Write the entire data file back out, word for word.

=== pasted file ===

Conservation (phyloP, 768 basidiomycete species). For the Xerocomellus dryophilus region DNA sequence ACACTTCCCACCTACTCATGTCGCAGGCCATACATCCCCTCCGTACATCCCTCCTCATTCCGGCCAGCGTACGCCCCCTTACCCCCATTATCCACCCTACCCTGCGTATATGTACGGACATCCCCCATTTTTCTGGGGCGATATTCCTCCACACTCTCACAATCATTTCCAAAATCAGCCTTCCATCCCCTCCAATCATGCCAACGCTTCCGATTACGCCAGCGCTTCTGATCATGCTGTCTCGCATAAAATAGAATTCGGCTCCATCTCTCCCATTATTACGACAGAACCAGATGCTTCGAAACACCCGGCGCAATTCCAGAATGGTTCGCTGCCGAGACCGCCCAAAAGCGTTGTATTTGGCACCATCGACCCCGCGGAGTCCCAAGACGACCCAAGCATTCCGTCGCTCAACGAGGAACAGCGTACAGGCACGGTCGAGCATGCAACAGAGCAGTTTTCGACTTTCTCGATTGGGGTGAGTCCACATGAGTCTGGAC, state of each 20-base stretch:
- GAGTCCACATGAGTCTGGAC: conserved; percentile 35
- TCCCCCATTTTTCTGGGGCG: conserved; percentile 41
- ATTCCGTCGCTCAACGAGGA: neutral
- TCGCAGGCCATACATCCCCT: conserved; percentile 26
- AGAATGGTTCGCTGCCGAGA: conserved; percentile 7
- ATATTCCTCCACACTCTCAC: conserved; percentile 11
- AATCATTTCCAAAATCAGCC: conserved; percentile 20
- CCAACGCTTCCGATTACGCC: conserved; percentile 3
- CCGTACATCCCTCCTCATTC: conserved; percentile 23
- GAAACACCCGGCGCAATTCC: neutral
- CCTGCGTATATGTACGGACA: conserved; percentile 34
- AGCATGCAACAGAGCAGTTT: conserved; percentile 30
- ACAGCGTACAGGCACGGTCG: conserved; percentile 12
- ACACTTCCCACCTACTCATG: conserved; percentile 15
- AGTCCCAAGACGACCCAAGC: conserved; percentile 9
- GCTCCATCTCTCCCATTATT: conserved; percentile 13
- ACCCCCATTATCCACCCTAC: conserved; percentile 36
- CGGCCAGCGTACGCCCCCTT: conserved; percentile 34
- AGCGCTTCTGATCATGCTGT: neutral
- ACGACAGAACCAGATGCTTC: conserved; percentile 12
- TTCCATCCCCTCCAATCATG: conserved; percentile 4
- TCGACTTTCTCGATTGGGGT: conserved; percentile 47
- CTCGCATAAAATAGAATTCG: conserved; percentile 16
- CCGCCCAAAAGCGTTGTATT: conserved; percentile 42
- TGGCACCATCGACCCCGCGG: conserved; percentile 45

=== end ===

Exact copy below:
Conservation (phyloP, 768 basidiomycete species). For the Xerocomellus dryophilus region DNA sequence ACACTTCCCACCTACTCATGTCGCAGGCCATACATCCCCTCCGTACATCCCTCCTCATTCCGGCCAGCGTACGCCCCCTTACCCCCATTATCCACCCTACCCTGCGTATATGTACGGACATCCCCCATTTTTCTGGGGCGATATTCCTCCACACTCTCACAATCATTTCCAAAATCAGCCTTCCATCCCCTCCAATCATGCCAACGCTTCCGATTACGCCAGCGCTTCTGATCATGCTGTCTCGCATAAAATAGAATTCGGCTCCATCTCTCCCATTATTACGACAGAACCAGATGCTTCGAAACACCCGGCGCAATTCCAGAATGGTTCGCTGCCGAGACCGCCCAAAAGCGTTGTATTTGGCACCATCGACCCCGCGGAGTCCCAAGACGACCCAAGCATTCCGTCGCTCAACGAGGAACAGCGTACAGGCACGGTCGAGCATGCAACAGAGCAGTTTTCGACTTTCTCGATTGGGGTGAGTCCACATGAGTCTGGAC, state of each 20-base stretch:
- GAGTCCACATGAGTCTGGAC: conserved; percentile 35
- TCCCCCATTTTTCTGGGGCG: conserved; percentile 41
- ATTCCGTCGCTCAACGAGGA: neutral
- TCGCAGGCCATACATCCCCT: conserved; percentile 26
- AGAATGGTTCGCTGCCGAGA: conserved; percentile 7
- ATATTCCTCCACACTCTCAC: conserved; percentile 11
- AATCATTTCCAAAATCAGCC: conserved; percentile 20
- CCAACGCTTCCGATTACGCC: conserved; percentile 3
- CCGTACATCCCTCCTCATTC: conserved; percentile 23
- GAAACACCCGGCGCAATTCC: neutral
- CCTGCGTATATGTACGGACA: conserved; percentile 34
- AGCATGCAACAGAGCAGTTT: conserved; percentile 30
- ACAGCGTACAGGCACGGTCG: conserved; percentile 12
- ACACTTCCCACCTACTCATG: conserved; percentile 15
- AGTCCCAAGACGACCCAAGC: conserved; percentile 9
- GCTCCATCTCTCCCATTATT: conserved; percentile 13
- ACCCCCATTATCCACCCTAC: conserved; percentile 36
- CGGCCAGCGTACGCCCCCTT: conserved; percentile 34
- AGCGCTTCTGATCATGCTGT: neutral
- ACGACAGAACCAGATGCTTC: conserved; percentile 12
- TTCCATCCCCTCCAATCATG: conserved; percentile 4
- TCGACTTTCTCGATTGGGGT: conserved; percentile 47
- CTCGCATAAAATAGAATTCG: conserved; percentile 16
- CCGCCCAAAAGCGTTGTATT: conserved; percentile 42
- TGGCACCATCGACCCCGCGG: conserved; percentile 45